Caution Notices are also similar but not identical on boxes and cans that contain chewing tobacco, pipe tobacco, snuff or plug. If the word “tobacco” is in the Caution Notice, it’s not a cigar box except in the case of novelty <“jumbo”> cigars which were taxed as tobacco products not cigars.



The first Caution Notices warned retailers, customers and cigar makers of the illegality of reusing the box. 

    The 1868 wording of a Caution Notice is important because it was not changed until 1880 making it a positive identifier of an 1870’s box. 



NOTICE: -- The manufacturer of the cigars herein contained has complied with all the requirements of law. Every person is cautioned under the penalties of law not to use this box for cigars again. 

   The wording was specified, but not the size, placement, or form. Creativity ran rampant. The wording was printed in tiny type and often incorporated (hidden) in nail seals, end labels, or fake Union Stamps [left].

    One of the most audacious cigar makers came up with a caution notice the size, color and general design of the 1868 Import tax stamp used on boxes of Cuban cigars, an attempt to fulfill the law while misleading smokers. The actual Notice is in miniscule type inside the right hand oval.


    These odd CN’s are very rare as most of them were destroyed by tax officials once discovered.


NOTICE: -- the manufacturer of the cigars herein contained has complied with all the requirements of law. Every person is cautioned not to use either this box for cigars again or the stamp thereon again, nor

to remove the contents of this box without destroying said stamp under the penalties provided by law in such cases.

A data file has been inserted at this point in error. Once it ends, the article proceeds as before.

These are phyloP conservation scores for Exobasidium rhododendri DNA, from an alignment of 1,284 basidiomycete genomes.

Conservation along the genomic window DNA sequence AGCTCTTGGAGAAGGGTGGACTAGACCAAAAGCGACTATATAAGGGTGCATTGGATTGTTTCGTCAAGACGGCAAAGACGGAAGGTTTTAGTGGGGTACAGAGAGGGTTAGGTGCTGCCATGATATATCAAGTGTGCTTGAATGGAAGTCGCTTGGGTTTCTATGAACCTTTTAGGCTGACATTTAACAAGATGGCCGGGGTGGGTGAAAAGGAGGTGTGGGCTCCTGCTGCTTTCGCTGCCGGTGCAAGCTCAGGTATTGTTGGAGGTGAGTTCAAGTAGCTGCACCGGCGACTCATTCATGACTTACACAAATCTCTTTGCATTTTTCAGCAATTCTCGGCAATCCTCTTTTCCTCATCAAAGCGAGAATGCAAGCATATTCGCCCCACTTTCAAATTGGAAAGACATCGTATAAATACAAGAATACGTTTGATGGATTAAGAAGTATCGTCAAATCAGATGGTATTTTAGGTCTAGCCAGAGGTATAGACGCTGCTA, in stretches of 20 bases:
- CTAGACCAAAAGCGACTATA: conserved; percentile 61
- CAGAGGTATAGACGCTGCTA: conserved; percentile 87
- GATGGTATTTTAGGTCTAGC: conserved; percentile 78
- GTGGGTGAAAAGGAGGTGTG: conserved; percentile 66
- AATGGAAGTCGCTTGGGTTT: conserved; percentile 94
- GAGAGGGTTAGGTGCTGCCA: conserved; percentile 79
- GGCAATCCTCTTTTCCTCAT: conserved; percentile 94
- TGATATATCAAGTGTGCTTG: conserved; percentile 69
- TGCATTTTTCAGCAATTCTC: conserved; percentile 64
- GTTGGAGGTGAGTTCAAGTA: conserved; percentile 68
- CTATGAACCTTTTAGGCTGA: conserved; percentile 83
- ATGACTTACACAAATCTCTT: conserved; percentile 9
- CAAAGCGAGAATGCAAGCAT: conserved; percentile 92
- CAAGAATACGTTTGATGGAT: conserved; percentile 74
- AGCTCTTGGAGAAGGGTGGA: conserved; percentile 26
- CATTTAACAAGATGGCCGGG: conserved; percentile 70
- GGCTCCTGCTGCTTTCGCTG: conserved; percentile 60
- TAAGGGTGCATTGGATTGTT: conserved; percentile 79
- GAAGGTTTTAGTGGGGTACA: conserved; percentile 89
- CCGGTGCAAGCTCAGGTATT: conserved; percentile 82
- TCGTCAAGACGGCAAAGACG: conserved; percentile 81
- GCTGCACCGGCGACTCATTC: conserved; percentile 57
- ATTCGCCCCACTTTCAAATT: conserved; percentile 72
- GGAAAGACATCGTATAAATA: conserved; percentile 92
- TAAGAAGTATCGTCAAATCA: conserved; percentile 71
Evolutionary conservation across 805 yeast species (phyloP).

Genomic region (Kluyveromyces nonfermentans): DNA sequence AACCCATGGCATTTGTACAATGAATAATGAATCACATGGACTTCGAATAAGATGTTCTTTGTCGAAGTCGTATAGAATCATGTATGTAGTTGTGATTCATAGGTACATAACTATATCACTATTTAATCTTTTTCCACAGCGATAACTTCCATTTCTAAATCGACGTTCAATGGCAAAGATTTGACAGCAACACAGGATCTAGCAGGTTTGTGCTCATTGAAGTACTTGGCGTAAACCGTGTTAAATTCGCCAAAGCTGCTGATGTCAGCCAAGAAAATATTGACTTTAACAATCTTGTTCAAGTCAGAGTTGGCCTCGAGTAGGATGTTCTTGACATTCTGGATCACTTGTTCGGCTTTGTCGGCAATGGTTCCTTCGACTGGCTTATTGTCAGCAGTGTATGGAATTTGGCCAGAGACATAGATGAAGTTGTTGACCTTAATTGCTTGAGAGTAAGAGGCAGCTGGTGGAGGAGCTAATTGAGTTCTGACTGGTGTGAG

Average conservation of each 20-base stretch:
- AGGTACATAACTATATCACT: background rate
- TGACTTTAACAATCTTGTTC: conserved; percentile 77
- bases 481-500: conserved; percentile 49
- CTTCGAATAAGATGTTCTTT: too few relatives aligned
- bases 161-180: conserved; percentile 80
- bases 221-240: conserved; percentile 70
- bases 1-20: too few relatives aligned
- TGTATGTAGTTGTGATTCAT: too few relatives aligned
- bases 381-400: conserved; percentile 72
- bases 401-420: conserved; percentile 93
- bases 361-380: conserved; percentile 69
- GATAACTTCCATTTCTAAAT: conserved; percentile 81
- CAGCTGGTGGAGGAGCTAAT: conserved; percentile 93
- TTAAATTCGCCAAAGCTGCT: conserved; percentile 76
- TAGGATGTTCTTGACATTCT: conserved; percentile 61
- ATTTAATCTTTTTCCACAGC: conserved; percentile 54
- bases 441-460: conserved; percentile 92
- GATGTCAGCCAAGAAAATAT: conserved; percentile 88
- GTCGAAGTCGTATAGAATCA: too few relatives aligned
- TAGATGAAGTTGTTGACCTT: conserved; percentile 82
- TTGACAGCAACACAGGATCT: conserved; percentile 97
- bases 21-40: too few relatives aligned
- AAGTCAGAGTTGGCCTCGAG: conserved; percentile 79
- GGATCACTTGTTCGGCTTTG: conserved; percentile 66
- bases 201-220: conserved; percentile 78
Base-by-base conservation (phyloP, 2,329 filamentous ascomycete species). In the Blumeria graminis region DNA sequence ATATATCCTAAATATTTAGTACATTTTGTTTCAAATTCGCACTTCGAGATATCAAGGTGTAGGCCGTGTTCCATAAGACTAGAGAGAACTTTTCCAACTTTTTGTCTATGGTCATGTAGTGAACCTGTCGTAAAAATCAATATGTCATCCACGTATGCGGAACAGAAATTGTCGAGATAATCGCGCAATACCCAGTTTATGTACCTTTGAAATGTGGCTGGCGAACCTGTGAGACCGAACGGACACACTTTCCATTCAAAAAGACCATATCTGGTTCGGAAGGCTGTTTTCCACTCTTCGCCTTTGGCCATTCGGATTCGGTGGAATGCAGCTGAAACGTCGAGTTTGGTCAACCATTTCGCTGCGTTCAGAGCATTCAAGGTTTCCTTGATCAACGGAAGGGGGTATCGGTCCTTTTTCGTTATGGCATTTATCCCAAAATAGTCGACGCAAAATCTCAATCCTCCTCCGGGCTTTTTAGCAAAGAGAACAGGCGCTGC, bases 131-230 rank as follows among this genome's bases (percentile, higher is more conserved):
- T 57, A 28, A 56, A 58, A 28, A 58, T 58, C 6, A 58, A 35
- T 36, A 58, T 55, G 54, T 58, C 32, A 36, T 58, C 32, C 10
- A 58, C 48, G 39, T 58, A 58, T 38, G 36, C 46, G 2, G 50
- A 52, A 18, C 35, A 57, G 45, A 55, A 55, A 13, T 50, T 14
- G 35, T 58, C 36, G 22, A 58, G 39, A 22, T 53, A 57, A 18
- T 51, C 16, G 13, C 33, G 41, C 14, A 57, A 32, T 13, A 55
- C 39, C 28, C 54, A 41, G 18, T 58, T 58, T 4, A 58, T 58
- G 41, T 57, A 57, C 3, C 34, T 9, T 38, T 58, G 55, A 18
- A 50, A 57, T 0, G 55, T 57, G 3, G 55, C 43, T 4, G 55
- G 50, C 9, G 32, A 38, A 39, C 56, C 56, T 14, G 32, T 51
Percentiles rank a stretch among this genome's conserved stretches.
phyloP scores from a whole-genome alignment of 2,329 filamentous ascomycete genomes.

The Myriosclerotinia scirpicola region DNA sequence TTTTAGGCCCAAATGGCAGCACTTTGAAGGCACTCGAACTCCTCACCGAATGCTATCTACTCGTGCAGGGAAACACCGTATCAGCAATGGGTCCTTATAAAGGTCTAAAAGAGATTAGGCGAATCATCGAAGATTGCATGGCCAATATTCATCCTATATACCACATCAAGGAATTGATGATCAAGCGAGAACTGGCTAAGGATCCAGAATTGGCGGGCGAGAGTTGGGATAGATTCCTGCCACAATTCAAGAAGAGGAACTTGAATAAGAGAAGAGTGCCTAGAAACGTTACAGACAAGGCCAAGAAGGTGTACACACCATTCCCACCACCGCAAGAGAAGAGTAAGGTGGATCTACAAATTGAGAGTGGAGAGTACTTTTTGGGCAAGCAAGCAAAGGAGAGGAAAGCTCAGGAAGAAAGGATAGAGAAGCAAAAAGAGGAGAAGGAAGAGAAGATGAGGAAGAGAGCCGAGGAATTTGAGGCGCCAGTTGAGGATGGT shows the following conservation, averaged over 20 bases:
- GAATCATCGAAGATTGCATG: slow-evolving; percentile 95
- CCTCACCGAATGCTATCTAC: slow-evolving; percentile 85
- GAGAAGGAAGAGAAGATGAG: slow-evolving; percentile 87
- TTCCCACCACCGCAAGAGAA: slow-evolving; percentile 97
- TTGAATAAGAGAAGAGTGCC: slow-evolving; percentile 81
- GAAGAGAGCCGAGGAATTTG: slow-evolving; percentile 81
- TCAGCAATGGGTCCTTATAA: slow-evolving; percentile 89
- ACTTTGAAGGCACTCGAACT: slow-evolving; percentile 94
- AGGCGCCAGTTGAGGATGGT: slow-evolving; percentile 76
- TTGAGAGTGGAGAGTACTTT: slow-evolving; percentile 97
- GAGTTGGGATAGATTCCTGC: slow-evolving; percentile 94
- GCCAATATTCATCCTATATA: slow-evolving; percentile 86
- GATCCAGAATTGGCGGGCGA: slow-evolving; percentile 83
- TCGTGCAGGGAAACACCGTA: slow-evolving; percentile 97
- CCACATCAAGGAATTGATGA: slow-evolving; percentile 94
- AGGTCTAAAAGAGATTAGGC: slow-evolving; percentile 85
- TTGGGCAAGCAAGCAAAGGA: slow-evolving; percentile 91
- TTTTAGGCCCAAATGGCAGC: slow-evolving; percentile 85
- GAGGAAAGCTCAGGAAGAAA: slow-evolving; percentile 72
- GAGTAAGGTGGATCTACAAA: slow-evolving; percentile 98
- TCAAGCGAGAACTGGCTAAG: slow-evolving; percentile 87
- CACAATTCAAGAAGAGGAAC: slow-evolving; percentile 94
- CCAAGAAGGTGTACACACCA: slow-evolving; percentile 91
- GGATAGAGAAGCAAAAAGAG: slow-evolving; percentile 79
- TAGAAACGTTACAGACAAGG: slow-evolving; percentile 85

Cigar making is a marginal low profit business. Federal Civil War era taxes were outrageous, sometimes more than doubling the price of cigars. It is no surprise that tax evasion was widespread. One strategy was to put the stamp on in such a manner that the box could be emptied and refilled without breaking the stamp. Congress addressed that practice by passing a law in 1868 requiring cigar makers to paste a Caution Notice on every box of cigars. Caution Notices remain on all U.S. cigar boxes until 1959.

    Examples of illegal stamp use are seldom found as they were destroyed by tax officials when discovered. This 1868 box is rare in many ways. Inner labels are very scarce on 1860’s boxes, 95% of which have plain paper inners, the cigars are quite small, the label is a copy of a Cuban export brand, and boxes of 50 are almost never found from the 1860’s. 

A Curator’s Favorite



Caution Notices

NCM Home        Dating Cigar Boxes 

Knowing the early wording is useful when you find a cigar box with an 1878 tax stamp, used between 1878 and 1883.  The law ordering a wording change on CNs was passed in 1879 and went into effect in 1880, so you can date boxes with 1878 stamps to the 1870’s if they have a short CN or the 1880’s (and beyond) if they have the longer more comprehensive wording which reads:

Bonus examples of early chicanery

  In 1876, this Cuban-owned and labeled brand made and marketed by Francisco Perez del Rio in California wanted to hide its San Francisco origin, so made the Caution Notice wording very tiny, decorated it elaborately, and pasted it on the back of the box.   [9067]
    This well-disguised Caution Notice was also found on the back of a San Francisco-made cigar box dating from 1876. Text measuring 1/2” x 1 3/8”  violated the spirit if not the letter of the law and ultimately resulted in minimum size specifications being enforced.